When Ide’s principal turned her down, she refused to give up on the idea of a world religions class, having benefited from one herself in high school. “There was great value at a young age in learning to understand and having compassion and empathy for people who believe differently than me and for people that maybe have very different ideas than me,” says Ide. “I think that really shaped who I was.”

Eventually, a new principal supported her efforts. Ide has now been teaching her world religions elective for five years. She knows any study of religion in schools can create doubts and concerns, but she’s never had a parent complain about her class. She attributes this success in large part to the care she takes to create a safe learning environment—for both students and their families.

Ide says it’s essential to reach out to the community, especially interfaith organizations that may be able to recommend resources or guest speakers. Once Ide has community and family buy-in, she makes a point of beginning her class with a unit about the establishment clause and other relevant legislation and court rulings.

Samantha Reynolds, who teaches a world religions class in Fairfax County, Va., uses a similar strategy to assure students that the class will be fully objective. “In the beginning of the year, we set the tone pretty explicitly that this is a safe place. This is in no way religious indoctrination. This is a place of academic research and study of religion,” she says.


Only 36 percent of survey respondents knew that public school teachers may teach comparative religion courses.
- Pew Research Center’s Forum on Religion & Public Life, 2010 survey

Getting Started

The research and study Reynolds mentions isn’t just for students. Many educators may be as unfamiliar with world religions as the kids they’ll be teaching—but that shouldn’t be a deal breaker for someone considering teaching a comparative or world religions class. There are resources out there. “My best advice would be: You can teach this course,” says Reynolds. “And not only can you, you should.”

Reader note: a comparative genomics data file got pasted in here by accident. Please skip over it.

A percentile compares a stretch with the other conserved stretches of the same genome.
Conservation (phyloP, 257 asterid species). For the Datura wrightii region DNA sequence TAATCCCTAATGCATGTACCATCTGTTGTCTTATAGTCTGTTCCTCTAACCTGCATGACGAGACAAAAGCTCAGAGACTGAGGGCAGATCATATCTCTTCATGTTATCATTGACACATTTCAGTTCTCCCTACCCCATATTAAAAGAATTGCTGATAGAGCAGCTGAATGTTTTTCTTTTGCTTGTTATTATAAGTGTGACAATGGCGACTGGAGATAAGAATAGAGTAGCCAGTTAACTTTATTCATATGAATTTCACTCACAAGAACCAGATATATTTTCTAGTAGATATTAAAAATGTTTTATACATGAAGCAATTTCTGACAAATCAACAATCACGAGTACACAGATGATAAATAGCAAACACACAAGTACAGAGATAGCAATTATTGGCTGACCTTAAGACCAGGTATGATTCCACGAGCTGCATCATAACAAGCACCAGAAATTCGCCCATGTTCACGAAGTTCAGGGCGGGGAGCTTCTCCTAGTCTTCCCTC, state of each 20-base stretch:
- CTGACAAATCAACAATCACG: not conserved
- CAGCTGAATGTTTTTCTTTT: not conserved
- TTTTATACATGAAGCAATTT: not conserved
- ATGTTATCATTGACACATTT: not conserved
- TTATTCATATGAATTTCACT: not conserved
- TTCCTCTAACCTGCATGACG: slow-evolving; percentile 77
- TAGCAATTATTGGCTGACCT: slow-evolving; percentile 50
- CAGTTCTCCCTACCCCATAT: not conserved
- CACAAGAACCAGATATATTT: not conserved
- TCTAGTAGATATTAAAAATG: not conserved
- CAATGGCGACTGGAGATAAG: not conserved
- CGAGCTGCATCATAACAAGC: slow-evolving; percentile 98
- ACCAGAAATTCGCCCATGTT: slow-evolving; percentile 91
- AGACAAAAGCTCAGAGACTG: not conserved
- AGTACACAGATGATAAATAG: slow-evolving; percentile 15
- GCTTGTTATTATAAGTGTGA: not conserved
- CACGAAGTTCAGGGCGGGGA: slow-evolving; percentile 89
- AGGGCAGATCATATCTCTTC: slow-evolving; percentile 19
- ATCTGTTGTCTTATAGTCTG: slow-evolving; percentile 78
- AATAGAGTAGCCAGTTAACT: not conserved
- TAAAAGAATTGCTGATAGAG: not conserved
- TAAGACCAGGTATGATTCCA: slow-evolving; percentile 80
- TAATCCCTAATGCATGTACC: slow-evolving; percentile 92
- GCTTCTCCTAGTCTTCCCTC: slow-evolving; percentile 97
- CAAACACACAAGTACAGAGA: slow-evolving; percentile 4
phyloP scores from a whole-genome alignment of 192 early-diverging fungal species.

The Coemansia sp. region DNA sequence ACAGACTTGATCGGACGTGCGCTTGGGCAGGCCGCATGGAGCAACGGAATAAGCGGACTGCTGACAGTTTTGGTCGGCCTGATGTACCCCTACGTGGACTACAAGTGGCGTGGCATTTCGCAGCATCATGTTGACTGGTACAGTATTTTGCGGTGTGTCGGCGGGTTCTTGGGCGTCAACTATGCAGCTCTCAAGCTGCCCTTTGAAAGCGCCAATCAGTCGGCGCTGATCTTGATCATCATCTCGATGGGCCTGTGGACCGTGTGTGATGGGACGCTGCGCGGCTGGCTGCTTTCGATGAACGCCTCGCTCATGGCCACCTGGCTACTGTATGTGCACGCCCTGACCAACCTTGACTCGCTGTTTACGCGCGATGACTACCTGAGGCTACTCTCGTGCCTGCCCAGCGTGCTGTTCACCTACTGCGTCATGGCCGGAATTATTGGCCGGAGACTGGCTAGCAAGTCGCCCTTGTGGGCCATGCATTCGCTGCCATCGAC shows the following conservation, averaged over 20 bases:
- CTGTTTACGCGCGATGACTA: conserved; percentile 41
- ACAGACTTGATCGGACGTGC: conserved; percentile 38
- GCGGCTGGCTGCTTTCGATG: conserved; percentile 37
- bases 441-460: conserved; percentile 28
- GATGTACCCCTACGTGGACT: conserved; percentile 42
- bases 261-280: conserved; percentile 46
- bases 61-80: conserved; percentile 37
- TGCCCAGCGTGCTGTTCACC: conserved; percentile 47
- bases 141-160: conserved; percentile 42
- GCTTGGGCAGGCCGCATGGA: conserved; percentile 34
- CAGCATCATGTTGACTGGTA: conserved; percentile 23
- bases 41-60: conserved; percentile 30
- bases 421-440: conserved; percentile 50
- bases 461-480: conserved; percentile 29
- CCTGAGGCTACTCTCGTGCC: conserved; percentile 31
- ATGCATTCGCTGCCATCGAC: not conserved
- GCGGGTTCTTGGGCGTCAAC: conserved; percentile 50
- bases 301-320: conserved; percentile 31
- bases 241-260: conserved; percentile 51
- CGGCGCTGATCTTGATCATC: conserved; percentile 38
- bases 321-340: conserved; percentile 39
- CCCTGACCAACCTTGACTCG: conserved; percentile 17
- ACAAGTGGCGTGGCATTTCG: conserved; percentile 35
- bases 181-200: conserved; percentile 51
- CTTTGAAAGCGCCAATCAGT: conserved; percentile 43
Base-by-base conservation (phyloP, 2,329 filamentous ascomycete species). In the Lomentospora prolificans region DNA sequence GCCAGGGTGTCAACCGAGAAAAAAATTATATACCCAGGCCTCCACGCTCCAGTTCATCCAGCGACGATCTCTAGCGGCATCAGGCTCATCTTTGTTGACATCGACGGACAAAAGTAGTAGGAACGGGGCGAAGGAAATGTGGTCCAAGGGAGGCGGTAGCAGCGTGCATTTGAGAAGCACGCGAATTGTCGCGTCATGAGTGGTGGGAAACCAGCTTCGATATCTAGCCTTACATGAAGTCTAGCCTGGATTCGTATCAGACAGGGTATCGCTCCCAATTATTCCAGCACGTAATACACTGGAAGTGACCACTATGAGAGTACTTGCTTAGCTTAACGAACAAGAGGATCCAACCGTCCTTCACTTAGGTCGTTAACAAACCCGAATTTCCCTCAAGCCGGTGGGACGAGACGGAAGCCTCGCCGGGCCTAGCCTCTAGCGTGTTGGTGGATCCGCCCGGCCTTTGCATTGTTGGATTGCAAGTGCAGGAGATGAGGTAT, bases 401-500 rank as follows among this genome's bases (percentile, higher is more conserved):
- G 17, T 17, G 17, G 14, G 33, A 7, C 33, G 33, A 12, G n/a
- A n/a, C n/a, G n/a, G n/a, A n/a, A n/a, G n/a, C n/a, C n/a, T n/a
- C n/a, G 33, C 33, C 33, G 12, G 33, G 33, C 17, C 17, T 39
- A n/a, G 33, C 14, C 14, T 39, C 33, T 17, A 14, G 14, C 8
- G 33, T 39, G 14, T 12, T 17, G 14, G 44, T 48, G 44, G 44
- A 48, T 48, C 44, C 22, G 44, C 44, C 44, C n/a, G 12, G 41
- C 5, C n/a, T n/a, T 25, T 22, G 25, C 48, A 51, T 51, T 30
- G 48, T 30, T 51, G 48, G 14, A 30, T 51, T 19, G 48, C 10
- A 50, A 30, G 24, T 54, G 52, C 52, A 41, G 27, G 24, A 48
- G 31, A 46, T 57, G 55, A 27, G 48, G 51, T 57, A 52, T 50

Reynolds recommends teachers read as many textbooks and primary sources as they can to get multiple perspectives. “You can never have too many sources,” she says. “It’s hard because as a teacher, you don’t want to say ‘I don’t know.’” But there are other answers. “You can say, ‘I’m going to look into that answer’ or ‘I need to research that more, so I can give you an accurate answer.’ It’s OK to say that. You won’t seem unprofessional. You’ll seem like a human.”

In the end, the effort will pay off, say both Reynolds and Ide. Yes, students learn facts about a variety of religions, but they also learn the value of understanding and embracing people’s differences. Ide says one of her students put it best when he said, “I never really had the opportunity to know about many other religions. Comparative world religions cleared up many misconceptions.”

It’s that kind of understanding that can spread throughout a student’s life, says Ide. Last year, after her students had begun practicing for their winter choir concert, she received a visit from the choir teacher. Her students had requested he add songs reflecting diverse religions to the lineup.

“They’re advocating,” says Ide. “They’re taking the knowledge they’ve been given and trying to be fair. … Knowledge can be powerful that way.”

Go Global

World religions courses should create dialogue. Usually this happens in classrooms—or even better throughout an entire school. But what if students around the world could talk with each other directly about the role religion plays in their lives?

That thought is what spurred the creation of Face to Faith, a program that puts students of various religious and nonreligious backgrounds into direct dialogue via video conference. Charles C. Haynes, of the Religious Freedom Center of the Newseum Institute, says this direct contact sold him on the project. “It’s one thing to talk about Hinduism or Islam … but it’s quite another thing to have a student meet another student who is a practicing Hindu or Muslim, or who is an atheist, and talk about why they believe what they believe.”

The program includes flexible lesson modules that can be integrated into an existing class or combined to create an entire course. An online community provides support and tips for implementation.